Hyperpigmentation aka "brown spots": the new wrinkle
August 29, 2012
According to Elle magazine, September 2012, in the United States, we are very devoted to moisturizers and collagen-boosting serums, but our demand for brown spot lightening is steadily rising, especially since publication of a 2006 study, indicating that hyperpigmentation can impact on a woman’s perceived age by up to twenty years.
The Japanese spend a huge percentage of their beauty dollars on targeting “shimi.” Here we call them “spots” and they can apply to any skin discoloration, including freckles, UV-induced brown patches, melasma and those pinpoint spots that remain after a pimple has healed.
Elle spoke with the Pola Orbis Group in Fukuroi, Japan, which has some of the most extensive skin data in the world. Lesson number one is that not all brown spots are the same; there are those caused by 1) cumulative sun damage, appearing on cheeks, temples and the back of the hands; 2) freckles, which proliferate from sun exposure; 3) post inflammatory pigmentation, resulting from trauma to the skin; and 4) melasma (pregnancy mask, associated with fluctuations in female hormones), appearing in large symmetrical patches across the cheeks and forehead. Surprisingly, the sun’s rays are not the only culprits; allergies, heat and even stress can provoke brown spots.
According to Elle, some brown spots can be faded with at-home treatment while others require a visit to a plastic surgeon or dermatologist. Hydroquinone, available by prescription at 4 percent, or over the counter at 2 percent, is generally considered the gold standard for skin lightening. But, keep in mind, melasma responds well to hydroquinone but sunspots, which are at a deeper skin level, do not. For sunspots, you may need to visit a plastic surgeon or dermatologist for laser treatment.
A prominent Miami dermatologist prescribes an aggressive treatment of Retin-A (exfoliates so bleaching creams will better penetrate) and hydroquinone for melasma. He says that melasma is so difficult to treat because it has a memory; the slightest bit of sun will set it off. Not all lasers work well for melasma. Fraxel, which can be used on a gentle low energy setting, is effective and “Q-switched lasers are great because they have a short pulse-width. They’re attracted to the brown pigmentation, and they kind of explode it.”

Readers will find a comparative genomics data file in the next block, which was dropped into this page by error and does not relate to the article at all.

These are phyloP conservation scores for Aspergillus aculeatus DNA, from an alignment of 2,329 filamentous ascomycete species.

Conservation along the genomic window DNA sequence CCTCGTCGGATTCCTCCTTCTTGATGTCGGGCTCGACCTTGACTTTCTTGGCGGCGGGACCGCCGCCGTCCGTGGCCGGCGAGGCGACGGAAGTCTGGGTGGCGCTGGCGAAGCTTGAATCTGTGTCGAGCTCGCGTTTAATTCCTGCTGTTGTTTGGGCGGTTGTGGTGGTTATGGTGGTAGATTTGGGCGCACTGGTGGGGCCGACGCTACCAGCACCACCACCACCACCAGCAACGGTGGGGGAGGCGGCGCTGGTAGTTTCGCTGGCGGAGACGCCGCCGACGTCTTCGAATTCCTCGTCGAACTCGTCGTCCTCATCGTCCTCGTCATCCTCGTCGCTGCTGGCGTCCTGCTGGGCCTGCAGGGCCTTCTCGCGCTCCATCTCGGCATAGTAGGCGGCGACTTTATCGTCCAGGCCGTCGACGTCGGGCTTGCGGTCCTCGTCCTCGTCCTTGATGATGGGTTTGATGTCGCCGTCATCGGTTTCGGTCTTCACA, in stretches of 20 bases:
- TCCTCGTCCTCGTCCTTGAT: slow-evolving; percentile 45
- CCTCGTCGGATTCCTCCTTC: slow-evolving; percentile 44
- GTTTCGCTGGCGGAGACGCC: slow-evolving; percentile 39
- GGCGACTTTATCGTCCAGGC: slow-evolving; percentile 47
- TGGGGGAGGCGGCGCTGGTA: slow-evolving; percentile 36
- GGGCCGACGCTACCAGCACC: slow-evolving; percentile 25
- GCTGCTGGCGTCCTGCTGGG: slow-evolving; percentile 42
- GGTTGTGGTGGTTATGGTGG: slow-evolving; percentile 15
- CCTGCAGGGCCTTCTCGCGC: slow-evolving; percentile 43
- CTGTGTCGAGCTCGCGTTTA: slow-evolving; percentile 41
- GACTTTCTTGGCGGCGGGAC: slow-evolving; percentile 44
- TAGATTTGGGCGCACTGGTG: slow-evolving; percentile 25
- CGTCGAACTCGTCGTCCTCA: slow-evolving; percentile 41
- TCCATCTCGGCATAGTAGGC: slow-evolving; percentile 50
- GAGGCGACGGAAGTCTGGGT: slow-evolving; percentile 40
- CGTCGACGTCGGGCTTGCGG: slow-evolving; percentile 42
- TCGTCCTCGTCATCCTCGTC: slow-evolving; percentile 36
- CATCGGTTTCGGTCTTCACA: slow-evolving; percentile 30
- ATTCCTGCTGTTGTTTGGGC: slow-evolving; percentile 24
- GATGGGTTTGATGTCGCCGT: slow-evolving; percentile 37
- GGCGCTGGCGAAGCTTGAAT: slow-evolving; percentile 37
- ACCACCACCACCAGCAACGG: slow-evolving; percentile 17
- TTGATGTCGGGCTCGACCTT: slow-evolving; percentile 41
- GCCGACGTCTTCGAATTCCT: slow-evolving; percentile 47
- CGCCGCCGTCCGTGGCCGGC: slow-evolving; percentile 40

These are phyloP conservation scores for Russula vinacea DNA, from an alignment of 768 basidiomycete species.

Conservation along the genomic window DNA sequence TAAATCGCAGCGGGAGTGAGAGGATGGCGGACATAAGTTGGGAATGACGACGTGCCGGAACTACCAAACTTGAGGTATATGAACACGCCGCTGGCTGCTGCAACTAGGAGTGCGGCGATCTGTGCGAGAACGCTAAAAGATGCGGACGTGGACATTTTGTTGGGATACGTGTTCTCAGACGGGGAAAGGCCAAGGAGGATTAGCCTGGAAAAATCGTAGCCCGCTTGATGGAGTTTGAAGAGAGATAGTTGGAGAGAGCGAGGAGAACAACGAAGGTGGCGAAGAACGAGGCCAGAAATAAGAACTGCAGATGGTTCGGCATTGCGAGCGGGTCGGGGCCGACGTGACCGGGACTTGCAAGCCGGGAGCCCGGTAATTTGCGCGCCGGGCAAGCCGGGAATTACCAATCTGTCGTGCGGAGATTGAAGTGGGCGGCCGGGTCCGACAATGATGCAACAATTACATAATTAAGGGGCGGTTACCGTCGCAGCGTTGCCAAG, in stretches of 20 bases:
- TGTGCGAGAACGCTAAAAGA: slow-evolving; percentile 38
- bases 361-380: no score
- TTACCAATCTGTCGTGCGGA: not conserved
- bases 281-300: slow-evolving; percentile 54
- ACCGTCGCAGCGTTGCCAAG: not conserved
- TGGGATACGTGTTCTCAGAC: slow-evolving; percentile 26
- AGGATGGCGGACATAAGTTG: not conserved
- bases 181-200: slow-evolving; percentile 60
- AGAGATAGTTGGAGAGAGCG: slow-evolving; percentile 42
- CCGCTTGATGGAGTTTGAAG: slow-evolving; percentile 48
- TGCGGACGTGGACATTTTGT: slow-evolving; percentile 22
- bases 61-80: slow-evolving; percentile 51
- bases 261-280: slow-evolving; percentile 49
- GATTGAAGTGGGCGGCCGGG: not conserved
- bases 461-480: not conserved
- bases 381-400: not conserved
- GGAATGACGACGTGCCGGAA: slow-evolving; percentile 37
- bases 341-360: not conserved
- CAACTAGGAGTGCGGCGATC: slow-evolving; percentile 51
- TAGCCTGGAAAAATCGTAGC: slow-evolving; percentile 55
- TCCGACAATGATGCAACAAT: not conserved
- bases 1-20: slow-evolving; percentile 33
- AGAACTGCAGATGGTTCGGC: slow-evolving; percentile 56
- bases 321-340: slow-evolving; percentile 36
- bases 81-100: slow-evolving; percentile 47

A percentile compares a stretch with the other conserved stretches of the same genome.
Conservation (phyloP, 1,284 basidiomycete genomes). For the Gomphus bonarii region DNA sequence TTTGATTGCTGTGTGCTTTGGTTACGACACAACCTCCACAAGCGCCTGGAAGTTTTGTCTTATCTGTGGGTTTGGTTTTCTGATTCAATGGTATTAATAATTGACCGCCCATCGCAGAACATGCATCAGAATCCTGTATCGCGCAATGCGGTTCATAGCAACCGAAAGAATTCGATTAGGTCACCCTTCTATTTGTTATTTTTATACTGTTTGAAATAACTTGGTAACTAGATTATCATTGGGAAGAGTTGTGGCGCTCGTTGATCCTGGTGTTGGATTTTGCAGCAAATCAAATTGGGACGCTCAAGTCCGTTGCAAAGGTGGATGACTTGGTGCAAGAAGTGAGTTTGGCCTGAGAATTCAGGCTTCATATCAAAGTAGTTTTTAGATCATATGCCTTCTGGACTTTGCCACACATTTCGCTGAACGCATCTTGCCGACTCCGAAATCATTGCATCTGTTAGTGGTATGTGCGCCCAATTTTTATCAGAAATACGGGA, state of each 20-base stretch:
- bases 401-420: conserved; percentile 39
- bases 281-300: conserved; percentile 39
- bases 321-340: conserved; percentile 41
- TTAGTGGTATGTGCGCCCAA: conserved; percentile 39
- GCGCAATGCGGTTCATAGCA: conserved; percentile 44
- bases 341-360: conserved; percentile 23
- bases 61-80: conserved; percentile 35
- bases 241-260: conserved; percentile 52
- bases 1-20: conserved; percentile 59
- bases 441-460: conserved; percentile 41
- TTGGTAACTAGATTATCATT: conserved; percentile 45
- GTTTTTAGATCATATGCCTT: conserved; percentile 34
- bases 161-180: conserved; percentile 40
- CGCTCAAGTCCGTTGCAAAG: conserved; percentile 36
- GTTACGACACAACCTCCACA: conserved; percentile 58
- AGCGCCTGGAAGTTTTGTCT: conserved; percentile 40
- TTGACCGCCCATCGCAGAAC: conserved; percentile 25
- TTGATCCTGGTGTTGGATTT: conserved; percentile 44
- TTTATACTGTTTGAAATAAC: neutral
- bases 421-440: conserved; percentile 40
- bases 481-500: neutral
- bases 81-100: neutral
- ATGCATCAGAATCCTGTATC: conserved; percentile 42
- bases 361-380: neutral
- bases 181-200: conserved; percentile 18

Of course, the number one weapon in the battle for even-toned and spot free skin is daily sunscreen (SPF 30 or more). If you have a zit and you go out without sunscreen, you’re essentially tanning your pimple. The second thing to remember is that when it comes to melasma, not all lasers are equal. A board-certified plastic surgeon or dermatologist can select the correct treatment.
The American Society for Aesthetic Plastic Surgery (ASAPS), is recognized as the world’s leading organization devoted entirely to aesthetic plastic surgery and cosmetic medicine of the face and body. ASAPS is comprised of over 2,600 Plastic Surgeons; active members are certified by the American Board of Plastic Surgery (USA) or by the Royal College of Physicians and Surgeons of Canada and have extensive training in the complete spectrum of surgical and non-surgical aesthetic procedures. International active members are certified by equivalent boards of their respective countries. All members worldwide adhere to a strict Code of Ethics and must meet stringent membership requirements.
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